Accordingly, we are of the opinion that the allegations of the complaint in this case as to Oman Construction Company, Inc. are sufficient to state a cause of action *789 for common law negligence. Prior decisions in this state to the effect that the completion and acceptance of the work of an independent contractor by the owner automatically, and under all circumstances, discharge the independent contractor are overruled.

The cause is reversed insofar as the action of the plaintiffs against the City of Berry Hill and Oman Construction Company, Inc. is concerned, and remanded for further proceedings consistent with this opinion. One-third of the costs of this appeal will be assessed against the plaintiffs, and one-third each against the defendants City of Berry Hill and Oman Construction Company, Inc.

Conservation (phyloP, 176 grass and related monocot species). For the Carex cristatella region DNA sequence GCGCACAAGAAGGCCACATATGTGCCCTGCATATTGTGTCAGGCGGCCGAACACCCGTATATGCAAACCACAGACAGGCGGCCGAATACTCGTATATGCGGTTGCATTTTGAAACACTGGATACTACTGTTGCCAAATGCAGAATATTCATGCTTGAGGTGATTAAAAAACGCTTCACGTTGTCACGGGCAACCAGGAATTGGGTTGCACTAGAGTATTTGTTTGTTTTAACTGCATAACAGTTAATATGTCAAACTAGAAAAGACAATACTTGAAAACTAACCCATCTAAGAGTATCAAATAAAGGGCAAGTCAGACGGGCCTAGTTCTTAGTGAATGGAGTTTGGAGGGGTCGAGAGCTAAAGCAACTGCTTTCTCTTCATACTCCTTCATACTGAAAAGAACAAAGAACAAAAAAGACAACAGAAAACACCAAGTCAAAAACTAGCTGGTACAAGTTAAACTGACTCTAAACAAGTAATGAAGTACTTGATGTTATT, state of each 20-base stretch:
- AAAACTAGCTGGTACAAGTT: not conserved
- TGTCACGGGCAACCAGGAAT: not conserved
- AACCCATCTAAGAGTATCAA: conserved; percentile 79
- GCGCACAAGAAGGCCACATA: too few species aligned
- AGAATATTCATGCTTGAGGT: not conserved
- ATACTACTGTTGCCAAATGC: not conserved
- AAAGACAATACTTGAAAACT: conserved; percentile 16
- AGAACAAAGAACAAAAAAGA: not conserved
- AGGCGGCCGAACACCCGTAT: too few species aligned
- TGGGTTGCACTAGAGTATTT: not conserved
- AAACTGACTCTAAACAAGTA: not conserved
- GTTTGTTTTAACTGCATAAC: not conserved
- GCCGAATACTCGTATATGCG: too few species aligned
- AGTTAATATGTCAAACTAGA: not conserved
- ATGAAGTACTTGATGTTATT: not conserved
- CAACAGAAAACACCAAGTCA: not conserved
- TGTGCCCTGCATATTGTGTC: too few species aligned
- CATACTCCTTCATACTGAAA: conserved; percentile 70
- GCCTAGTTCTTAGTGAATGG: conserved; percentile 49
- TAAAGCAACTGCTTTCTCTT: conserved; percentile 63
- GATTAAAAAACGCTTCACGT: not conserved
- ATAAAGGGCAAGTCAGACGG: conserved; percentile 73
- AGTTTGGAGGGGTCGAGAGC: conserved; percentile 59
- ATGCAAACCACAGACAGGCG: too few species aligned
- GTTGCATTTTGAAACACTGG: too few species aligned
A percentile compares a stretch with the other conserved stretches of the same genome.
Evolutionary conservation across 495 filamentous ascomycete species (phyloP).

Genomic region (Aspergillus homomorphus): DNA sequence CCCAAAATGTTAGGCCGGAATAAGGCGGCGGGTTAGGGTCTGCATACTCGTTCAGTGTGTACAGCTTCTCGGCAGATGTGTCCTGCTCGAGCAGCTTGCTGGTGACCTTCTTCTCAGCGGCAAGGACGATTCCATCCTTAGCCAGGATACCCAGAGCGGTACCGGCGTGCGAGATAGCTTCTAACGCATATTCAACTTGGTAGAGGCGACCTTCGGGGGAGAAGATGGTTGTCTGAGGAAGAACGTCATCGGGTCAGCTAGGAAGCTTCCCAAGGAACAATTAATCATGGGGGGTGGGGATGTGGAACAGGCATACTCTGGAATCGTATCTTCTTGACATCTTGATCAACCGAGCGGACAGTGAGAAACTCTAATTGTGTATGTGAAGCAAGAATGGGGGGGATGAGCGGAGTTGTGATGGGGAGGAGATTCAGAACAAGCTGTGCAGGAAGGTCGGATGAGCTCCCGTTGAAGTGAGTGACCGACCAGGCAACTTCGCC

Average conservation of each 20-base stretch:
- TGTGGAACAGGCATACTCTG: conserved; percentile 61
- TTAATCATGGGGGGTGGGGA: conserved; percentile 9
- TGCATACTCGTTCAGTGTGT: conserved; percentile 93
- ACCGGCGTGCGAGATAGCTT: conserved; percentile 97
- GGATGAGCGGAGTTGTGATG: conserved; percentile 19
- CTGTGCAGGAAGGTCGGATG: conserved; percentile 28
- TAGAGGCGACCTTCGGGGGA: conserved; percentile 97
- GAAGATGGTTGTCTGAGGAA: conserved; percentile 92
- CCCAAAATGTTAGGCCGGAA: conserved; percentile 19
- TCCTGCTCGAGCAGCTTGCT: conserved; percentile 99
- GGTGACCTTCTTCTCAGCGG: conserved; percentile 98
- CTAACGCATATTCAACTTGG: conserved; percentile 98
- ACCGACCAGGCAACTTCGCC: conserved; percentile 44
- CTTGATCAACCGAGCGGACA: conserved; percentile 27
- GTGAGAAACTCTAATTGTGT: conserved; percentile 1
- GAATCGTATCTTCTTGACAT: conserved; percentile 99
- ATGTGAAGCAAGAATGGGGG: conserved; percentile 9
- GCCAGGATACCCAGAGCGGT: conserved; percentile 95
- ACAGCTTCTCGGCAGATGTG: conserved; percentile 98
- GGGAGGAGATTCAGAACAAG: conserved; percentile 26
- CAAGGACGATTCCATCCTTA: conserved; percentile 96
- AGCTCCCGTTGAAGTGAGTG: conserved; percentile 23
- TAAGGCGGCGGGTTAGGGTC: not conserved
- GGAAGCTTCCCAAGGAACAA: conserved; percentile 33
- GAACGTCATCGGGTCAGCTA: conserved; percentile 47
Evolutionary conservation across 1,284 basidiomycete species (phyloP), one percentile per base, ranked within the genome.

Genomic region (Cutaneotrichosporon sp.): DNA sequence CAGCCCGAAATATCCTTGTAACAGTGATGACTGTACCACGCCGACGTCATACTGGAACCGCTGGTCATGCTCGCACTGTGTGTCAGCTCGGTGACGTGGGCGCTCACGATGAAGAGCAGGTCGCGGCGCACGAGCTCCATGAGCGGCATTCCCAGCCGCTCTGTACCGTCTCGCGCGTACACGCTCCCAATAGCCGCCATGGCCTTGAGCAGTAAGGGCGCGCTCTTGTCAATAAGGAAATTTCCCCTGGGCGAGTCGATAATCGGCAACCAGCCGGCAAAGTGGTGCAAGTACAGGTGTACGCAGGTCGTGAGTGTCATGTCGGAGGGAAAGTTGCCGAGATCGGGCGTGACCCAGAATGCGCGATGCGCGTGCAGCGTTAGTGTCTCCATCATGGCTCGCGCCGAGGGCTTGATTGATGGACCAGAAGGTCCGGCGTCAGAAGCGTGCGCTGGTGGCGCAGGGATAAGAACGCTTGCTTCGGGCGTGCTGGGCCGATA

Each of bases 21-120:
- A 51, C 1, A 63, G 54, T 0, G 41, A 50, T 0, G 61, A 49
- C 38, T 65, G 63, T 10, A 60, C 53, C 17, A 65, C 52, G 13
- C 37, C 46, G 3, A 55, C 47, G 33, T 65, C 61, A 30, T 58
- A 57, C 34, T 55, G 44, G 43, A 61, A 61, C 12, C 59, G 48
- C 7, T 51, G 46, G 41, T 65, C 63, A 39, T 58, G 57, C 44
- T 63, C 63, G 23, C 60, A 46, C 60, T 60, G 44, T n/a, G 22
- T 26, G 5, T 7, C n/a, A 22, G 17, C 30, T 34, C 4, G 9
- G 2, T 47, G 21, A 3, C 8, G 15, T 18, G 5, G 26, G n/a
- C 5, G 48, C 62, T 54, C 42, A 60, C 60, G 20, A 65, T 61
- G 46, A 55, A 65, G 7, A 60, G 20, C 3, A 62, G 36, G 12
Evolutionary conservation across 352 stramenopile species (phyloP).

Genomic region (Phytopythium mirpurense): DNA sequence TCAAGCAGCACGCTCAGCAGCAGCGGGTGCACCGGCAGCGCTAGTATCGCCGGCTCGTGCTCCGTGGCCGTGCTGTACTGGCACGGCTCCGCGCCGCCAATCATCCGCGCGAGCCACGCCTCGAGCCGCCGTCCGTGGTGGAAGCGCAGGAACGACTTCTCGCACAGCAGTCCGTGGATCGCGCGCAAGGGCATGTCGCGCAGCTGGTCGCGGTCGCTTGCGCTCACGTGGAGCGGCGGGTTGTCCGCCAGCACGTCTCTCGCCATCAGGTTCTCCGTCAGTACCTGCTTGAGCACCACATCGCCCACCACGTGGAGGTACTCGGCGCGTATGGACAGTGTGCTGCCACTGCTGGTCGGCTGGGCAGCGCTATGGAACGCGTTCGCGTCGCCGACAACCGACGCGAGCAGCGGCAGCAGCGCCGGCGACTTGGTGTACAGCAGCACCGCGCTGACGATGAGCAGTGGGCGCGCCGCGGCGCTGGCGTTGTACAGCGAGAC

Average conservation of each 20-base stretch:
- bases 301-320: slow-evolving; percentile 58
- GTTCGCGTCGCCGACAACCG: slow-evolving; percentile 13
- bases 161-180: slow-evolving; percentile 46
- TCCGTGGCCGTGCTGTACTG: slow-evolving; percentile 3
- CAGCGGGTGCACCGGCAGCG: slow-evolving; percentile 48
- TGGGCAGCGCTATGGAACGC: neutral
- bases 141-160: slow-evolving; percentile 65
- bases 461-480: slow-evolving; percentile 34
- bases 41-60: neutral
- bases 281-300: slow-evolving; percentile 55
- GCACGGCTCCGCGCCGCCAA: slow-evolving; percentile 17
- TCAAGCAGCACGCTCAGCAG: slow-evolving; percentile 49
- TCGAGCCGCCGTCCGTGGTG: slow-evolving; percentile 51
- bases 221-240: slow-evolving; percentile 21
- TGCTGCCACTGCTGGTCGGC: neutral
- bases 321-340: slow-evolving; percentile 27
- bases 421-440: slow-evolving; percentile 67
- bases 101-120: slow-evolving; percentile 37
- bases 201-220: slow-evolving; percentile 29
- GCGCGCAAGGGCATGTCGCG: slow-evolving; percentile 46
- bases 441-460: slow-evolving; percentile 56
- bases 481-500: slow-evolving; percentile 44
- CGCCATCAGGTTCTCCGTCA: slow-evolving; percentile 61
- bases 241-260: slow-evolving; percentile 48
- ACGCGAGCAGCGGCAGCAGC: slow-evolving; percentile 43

FONES, C.J., and HENRY, COOPER and BROCK, JJ., concur.


HARBISON, Justice.

A thoughtful petition for rehearing has been filed on behalf of the appellee, Oman Construction Company, Inc., to which the Court has given careful consideration. Many of the issues raised in the petition, however, can be determined only upon a record more fully developed than that before us, which consists only of the allegations of the complaint and a combined motion to dismiss and motion for summary judgment.